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True grit: Fort McMurray redefines the meaning of determination

In the face of stunning adversity, Fort McMurray has shown us how resilient Canadians can be. A sneak peek of our special issue on Fort McMurray


 

Screen Shot 2016-05-10 at 9.11.02 PMThese days you hear a lot about determination in the face of adversity. Hockey players facing a tough playoff run, politicians in a budget crunch, corporations in decline. Who has grit? What does it look like?

Then every once in a while you spot the real thing. Certainly Albertans are well acquainted with the effect true adversity has on their own collective determination: it stiffens the spine, opens the eyes and extends the hand.

The wildfires of Fort McMurray, which destroyed substantial swaths of the city and forced nearly 90,000 residents from their homes, are simply the latest threat Alberta has faced. Five years ago the town of Slave Lake was attacked by flames. In 2013 downtown Calgary and the town of High River were flooded. Last year a collapse in oil prices floored the province’s economic engine. Each time residents have revealed a steely fortitude and resolve. And Canadians everywhere have responded with generosity and compassion.

Adversity comes in many forms. Economists say the Fort McMurray fire could lower Canada’s GDP growth to zero this quarter. The devastation to people’s homes, to the lives they’d build in a rugged landscape, is massive. Amazingly, a traffic accident that claimed two lives accounts for the only fatalities, though of course any loss of life is tragic. But lest we become complacent in thinking successful evacuations in the face of massive natural disasters are a modern birthright, remember 173 people were killed on a single day by bushfires in Australia just seven years ago. It could have been far worse.

And now, with the immediate risk passed, thoughts turn to the next chapter. Brian Jean is leader of Alberta’s opposition Wildrose party and represents Fort McMurray in the provincial legislature. Last year he lost his son, Michael, to a health emergency. This year he lost his home and all his possessions in the fire. Speaking to Maclean’s from inside his abandoned hometown, Jean projects that characteristic Albertan tenacity. “These things can be replaced. It’s just stuff,” he observed, mindful of his earlier loss. “We’ll rebuild better than we were before.” True grit all around.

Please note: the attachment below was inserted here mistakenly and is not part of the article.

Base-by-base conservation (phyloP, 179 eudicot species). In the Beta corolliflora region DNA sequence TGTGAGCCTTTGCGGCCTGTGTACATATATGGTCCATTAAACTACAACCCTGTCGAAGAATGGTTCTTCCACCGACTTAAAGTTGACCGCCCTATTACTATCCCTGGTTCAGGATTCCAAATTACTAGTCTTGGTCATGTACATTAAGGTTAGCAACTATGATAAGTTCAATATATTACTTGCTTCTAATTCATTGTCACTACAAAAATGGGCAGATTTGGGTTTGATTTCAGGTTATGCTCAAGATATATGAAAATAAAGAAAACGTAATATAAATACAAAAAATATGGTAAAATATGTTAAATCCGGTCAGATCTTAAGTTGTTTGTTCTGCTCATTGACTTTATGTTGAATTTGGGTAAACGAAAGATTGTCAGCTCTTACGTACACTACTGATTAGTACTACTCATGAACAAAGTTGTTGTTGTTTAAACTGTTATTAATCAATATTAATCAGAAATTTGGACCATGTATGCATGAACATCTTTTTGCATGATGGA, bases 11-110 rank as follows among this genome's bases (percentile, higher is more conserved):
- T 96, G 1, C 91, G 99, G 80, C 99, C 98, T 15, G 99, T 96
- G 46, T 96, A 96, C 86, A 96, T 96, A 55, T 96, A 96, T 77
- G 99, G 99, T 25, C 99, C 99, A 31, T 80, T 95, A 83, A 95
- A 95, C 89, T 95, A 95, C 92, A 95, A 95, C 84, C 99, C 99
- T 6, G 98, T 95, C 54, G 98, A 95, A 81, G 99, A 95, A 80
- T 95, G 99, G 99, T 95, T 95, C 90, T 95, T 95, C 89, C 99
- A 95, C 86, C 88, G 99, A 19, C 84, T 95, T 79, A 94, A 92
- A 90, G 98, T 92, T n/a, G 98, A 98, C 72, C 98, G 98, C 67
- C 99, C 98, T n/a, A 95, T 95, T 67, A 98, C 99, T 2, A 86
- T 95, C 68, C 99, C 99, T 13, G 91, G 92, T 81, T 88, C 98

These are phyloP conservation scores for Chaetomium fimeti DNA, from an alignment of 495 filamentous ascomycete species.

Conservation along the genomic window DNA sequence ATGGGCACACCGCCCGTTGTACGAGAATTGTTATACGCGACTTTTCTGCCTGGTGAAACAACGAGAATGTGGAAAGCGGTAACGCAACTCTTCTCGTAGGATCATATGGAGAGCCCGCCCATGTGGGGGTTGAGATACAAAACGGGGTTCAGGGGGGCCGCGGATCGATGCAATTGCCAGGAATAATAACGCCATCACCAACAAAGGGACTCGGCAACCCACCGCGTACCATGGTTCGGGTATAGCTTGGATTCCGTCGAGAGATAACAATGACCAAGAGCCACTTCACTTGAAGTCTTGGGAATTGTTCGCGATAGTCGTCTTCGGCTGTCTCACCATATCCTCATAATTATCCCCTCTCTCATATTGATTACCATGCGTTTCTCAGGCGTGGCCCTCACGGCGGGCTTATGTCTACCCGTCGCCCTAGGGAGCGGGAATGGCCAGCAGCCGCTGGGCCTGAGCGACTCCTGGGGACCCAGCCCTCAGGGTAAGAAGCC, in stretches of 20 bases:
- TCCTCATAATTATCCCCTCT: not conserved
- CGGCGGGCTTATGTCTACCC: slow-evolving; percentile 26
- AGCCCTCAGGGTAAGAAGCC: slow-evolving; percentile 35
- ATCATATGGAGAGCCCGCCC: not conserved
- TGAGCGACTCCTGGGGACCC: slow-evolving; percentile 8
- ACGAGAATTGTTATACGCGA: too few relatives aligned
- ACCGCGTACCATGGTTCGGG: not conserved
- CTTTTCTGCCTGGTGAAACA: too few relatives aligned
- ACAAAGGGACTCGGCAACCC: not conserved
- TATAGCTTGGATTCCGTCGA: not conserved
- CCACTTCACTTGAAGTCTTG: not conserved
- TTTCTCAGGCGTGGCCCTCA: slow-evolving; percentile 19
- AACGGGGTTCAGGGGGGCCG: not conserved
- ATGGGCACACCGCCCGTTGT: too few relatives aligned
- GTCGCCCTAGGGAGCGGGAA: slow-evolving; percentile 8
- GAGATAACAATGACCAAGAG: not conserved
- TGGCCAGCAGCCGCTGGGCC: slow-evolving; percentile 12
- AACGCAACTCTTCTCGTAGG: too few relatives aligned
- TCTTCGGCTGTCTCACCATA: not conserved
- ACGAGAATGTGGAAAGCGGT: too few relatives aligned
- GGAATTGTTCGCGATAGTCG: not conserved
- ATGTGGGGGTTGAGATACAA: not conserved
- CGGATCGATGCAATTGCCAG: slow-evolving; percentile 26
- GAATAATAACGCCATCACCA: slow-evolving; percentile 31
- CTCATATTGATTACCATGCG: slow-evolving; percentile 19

Maclean’s will publish a special issue on the Fort McMurray fire, which will include a long feature tracking the fire from its first puff of smoke to its devastating fallout, an essay on the meaning of Fort Mac, and much more. The issue will be out on Texture by Next Issue and our Maclean’s App on Wednesday evening, and on newsstands Thursday. Read our web FAQ on the fire here.


 

True grit: Fort McMurray redefines the meaning of determination

  1. We Albertans owe a huge thanks to Rachel Notley, the Firefighters and the rest of the volunteers. Rachel’s calm reassurance, on a daily basis updating and communicating with the people of Alberta, and her compassion were so evident to all of us. Rachel turned out to be a real hero throughout this disaster. She made a horrendous task look easy. BRAVA Rachel Notley!

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